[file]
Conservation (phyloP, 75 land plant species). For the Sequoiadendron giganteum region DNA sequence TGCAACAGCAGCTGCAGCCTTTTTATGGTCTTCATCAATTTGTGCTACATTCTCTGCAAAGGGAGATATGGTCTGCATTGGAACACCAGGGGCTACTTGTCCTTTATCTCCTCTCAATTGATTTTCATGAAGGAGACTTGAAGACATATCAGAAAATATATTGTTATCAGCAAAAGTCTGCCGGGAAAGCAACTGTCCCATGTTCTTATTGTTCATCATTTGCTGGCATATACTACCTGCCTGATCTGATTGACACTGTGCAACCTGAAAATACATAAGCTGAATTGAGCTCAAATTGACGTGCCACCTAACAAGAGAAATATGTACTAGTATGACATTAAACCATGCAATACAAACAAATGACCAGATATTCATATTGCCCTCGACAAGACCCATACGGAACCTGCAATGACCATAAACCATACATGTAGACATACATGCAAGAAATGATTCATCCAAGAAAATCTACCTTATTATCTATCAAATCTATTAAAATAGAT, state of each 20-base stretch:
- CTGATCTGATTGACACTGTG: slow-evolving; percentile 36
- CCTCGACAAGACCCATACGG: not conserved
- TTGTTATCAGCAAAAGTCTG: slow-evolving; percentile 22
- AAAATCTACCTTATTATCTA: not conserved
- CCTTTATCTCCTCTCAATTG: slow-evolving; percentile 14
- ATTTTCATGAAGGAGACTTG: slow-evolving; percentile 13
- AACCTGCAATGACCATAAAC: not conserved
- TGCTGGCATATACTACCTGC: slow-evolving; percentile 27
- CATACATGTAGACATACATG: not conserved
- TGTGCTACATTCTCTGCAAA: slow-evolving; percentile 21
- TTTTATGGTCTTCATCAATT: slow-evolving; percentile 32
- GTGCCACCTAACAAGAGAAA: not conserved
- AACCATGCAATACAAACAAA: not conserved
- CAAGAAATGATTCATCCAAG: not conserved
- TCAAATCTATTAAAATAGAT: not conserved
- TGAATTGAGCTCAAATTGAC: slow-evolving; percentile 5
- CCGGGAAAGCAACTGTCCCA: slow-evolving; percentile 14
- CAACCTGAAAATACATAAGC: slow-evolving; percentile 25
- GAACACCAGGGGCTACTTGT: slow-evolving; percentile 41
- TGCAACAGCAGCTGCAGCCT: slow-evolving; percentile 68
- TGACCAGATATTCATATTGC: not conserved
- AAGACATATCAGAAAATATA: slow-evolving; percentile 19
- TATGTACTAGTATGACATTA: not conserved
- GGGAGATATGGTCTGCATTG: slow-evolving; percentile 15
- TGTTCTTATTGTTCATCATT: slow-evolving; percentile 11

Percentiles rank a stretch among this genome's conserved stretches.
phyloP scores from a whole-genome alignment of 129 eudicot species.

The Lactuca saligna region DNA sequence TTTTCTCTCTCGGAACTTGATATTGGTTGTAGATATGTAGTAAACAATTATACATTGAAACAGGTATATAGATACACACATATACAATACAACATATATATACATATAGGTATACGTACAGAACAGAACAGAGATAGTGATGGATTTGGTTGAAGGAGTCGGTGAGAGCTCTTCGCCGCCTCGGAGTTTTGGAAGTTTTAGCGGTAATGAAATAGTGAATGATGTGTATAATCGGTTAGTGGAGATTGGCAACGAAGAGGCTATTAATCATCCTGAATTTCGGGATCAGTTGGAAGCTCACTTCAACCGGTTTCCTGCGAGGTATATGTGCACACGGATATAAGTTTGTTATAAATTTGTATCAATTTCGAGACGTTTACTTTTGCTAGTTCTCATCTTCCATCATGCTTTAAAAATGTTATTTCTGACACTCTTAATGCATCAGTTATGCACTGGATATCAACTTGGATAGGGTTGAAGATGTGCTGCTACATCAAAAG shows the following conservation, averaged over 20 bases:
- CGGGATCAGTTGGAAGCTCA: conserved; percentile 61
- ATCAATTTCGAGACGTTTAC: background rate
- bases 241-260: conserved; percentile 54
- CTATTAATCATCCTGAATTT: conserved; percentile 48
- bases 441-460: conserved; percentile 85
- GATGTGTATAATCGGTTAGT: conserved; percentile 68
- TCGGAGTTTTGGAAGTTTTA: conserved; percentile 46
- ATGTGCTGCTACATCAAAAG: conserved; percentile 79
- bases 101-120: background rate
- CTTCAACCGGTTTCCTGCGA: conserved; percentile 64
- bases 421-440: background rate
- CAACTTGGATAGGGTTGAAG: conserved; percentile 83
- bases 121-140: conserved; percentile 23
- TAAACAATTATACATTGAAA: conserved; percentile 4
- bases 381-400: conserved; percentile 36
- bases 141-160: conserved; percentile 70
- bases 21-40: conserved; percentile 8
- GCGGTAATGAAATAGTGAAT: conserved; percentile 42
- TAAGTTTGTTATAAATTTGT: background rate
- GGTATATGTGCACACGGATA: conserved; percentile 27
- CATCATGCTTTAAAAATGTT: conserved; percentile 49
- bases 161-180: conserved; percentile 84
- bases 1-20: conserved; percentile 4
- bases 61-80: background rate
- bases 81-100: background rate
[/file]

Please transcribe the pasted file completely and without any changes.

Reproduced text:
Conservation (phyloP, 75 land plant species). For the Sequoiadendron giganteum region DNA sequence TGCAACAGCAGCTGCAGCCTTTTTATGGTCTTCATCAATTTGTGCTACATTCTCTGCAAAGGGAGATATGGTCTGCATTGGAACACCAGGGGCTACTTGTCCTTTATCTCCTCTCAATTGATTTTCATGAAGGAGACTTGAAGACATATCAGAAAATATATTGTTATCAGCAAAAGTCTGCCGGGAAAGCAACTGTCCCATGTTCTTATTGTTCATCATTTGCTGGCATATACTACCTGCCTGATCTGATTGACACTGTGCAACCTGAAAATACATAAGCTGAATTGAGCTCAAATTGACGTGCCACCTAACAAGAGAAATATGTACTAGTATGACATTAAACCATGCAATACAAACAAATGACCAGATATTCATATTGCCCTCGACAAGACCCATACGGAACCTGCAATGACCATAAACCATACATGTAGACATACATGCAAGAAATGATTCATCCAAGAAAATCTACCTTATTATCTATCAAATCTATTAAAATAGAT, state of each 20-base stretch:
- CTGATCTGATTGACACTGTG: slow-evolving; percentile 36
- CCTCGACAAGACCCATACGG: not conserved
- TTGTTATCAGCAAAAGTCTG: slow-evolving; percentile 22
- AAAATCTACCTTATTATCTA: not conserved
- CCTTTATCTCCTCTCAATTG: slow-evolving; percentile 14
- ATTTTCATGAAGGAGACTTG: slow-evolving; percentile 13
- AACCTGCAATGACCATAAAC: not conserved
- TGCTGGCATATACTACCTGC: slow-evolving; percentile 27
- CATACATGTAGACATACATG: not conserved
- TGTGCTACATTCTCTGCAAA: slow-evolving; percentile 21
- TTTTATGGTCTTCATCAATT: slow-evolving; percentile 32
- GTGCCACCTAACAAGAGAAA: not conserved
- AACCATGCAATACAAACAAA: not conserved
- CAAGAAATGATTCATCCAAG: not conserved
- TCAAATCTATTAAAATAGAT: not conserved
- TGAATTGAGCTCAAATTGAC: slow-evolving; percentile 5
- CCGGGAAAGCAACTGTCCCA: slow-evolving; percentile 14
- CAACCTGAAAATACATAAGC: slow-evolving; percentile 25
- GAACACCAGGGGCTACTTGT: slow-evolving; percentile 41
- TGCAACAGCAGCTGCAGCCT: slow-evolving; percentile 68
- TGACCAGATATTCATATTGC: not conserved
- AAGACATATCAGAAAATATA: slow-evolving; percentile 19
- TATGTACTAGTATGACATTA: not conserved
- GGGAGATATGGTCTGCATTG: slow-evolving; percentile 15
- TGTTCTTATTGTTCATCATT: slow-evolving; percentile 11

Percentiles rank a stretch among this genome's conserved stretches.
phyloP scores from a whole-genome alignment of 129 eudicot species.

The Lactuca saligna region DNA sequence TTTTCTCTCTCGGAACTTGATATTGGTTGTAGATATGTAGTAAACAATTATACATTGAAACAGGTATATAGATACACACATATACAATACAACATATATATACATATAGGTATACGTACAGAACAGAACAGAGATAGTGATGGATTTGGTTGAAGGAGTCGGTGAGAGCTCTTCGCCGCCTCGGAGTTTTGGAAGTTTTAGCGGTAATGAAATAGTGAATGATGTGTATAATCGGTTAGTGGAGATTGGCAACGAAGAGGCTATTAATCATCCTGAATTTCGGGATCAGTTGGAAGCTCACTTCAACCGGTTTCCTGCGAGGTATATGTGCACACGGATATAAGTTTGTTATAAATTTGTATCAATTTCGAGACGTTTACTTTTGCTAGTTCTCATCTTCCATCATGCTTTAAAAATGTTATTTCTGACACTCTTAATGCATCAGTTATGCACTGGATATCAACTTGGATAGGGTTGAAGATGTGCTGCTACATCAAAAG shows the following conservation, averaged over 20 bases:
- CGGGATCAGTTGGAAGCTCA: conserved; percentile 61
- ATCAATTTCGAGACGTTTAC: background rate
- bases 241-260: conserved; percentile 54
- CTATTAATCATCCTGAATTT: conserved; percentile 48
- bases 441-460: conserved; percentile 85
- GATGTGTATAATCGGTTAGT: conserved; percentile 68
- TCGGAGTTTTGGAAGTTTTA: conserved; percentile 46
- ATGTGCTGCTACATCAAAAG: conserved; percentile 79
- bases 101-120: background rate
- CTTCAACCGGTTTCCTGCGA: conserved; percentile 64
- bases 421-440: background rate
- CAACTTGGATAGGGTTGAAG: conserved; percentile 83
- bases 121-140: conserved; percentile 23
- TAAACAATTATACATTGAAA: conserved; percentile 4
- bases 381-400: conserved; percentile 36
- bases 141-160: conserved; percentile 70
- bases 21-40: conserved; percentile 8
- GCGGTAATGAAATAGTGAAT: conserved; percentile 42
- TAAGTTTGTTATAAATTTGT: background rate
- GGTATATGTGCACACGGATA: conserved; percentile 27
- CATCATGCTTTAAAAATGTT: conserved; percentile 49
- bases 161-180: conserved; percentile 84
- bases 1-20: conserved; percentile 4
- bases 61-80: background rate
- bases 81-100: background rate